As if that were not enough, Alan Greenspan recently raised interest rates and is expected to keep raising them for the next several months. As he does, many average Americans will find it harder to pay off their monthly credit cards bills or get a mortgage. During the recession, they had used those credit cards to keep up their standard of living (and buy the nation out of that recession). Many families now have substantial credit card debt.

Bush is not responsible for the global tidal wave that has swamped U.S. manufacturing or the credit card debt that threatens to bankrupt many families. The president didn’t create an out-of-control health care system or push down hourly wages. But his natural affinity for the wealthy and well-connected has produced policies that are much more in tune with their interests than with those of average working folk.

According to the U.S. Census Bureau, yearly median family income is $51,407. In terms of income distribution, the largest group of American families — nearly 21 percent — earn between $50,000 and $75,000 a year. Nearly 16 percent of families live off incomes between $35,000 and $50,000 annually. That paints a picture of a substantial midsection — nearly 37 percent of families — with incomes between $35,000 and $75,000 a year.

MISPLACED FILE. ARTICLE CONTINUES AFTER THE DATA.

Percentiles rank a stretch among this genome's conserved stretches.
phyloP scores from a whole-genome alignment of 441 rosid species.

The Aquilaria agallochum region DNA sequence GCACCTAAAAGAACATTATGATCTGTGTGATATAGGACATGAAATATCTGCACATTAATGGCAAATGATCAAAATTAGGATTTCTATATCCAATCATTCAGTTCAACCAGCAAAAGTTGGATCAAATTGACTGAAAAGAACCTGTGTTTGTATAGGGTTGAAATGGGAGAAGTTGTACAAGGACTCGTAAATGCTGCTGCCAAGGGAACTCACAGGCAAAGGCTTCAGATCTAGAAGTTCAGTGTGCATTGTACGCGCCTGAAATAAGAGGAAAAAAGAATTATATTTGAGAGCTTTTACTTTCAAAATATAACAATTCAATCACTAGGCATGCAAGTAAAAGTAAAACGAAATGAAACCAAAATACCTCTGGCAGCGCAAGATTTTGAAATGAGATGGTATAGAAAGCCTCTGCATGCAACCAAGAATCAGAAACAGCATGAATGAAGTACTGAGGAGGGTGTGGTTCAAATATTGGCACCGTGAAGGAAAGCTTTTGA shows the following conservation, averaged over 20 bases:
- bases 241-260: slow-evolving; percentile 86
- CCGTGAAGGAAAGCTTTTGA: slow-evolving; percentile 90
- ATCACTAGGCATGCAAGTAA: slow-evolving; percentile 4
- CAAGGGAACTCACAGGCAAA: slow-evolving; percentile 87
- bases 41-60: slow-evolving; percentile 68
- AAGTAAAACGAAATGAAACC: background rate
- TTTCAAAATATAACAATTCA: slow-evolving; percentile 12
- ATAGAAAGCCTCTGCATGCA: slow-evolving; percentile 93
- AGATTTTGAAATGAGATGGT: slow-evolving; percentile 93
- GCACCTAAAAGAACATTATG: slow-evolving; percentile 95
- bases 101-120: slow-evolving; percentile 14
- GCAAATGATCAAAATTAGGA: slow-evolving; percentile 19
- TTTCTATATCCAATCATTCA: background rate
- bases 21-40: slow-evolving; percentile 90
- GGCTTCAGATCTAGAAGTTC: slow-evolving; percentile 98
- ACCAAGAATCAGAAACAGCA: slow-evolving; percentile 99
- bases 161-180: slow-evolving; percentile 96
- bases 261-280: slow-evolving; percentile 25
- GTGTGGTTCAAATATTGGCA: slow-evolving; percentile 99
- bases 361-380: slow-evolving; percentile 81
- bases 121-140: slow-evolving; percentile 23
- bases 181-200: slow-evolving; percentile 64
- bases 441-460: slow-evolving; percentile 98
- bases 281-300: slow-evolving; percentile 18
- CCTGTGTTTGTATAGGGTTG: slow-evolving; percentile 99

Now take a look at the distribution of the Bush tax cuts. The American families earning between $43,000 and $76,000 have received only a 17 percent share of the tax cuts, according to an analysis by the Urban-Brookings Tax Policy Center. By contrast, the top 1 percent of income-earners has received a 24.2 percent share.

I know, I know. Those wealthy Americans paid more of the taxes, so they deserve more of the tax cut, right? Actually, they got more than they deserved, even by that measure. And they haven’t used their tax cuts to produce substantial numbers of good-paying jobs for Americans. Wealthy investors are concerned only about increasing their profits. If replacing factory workers with robotic arms does that, they gladly install the robotic arms.

Much of the economy is beyond the control of any president. But shoring up the general welfare is not. Bush had a responsibility to expand the social safety net — extend unemployment benefits, create access to health care — for those Americans who are falling further behind, despite their best efforts.

Instead, the president has coddled the wealthy.

Cynthia Tucker is the editorial page editor. Her column appears Sundays and Wednesdays.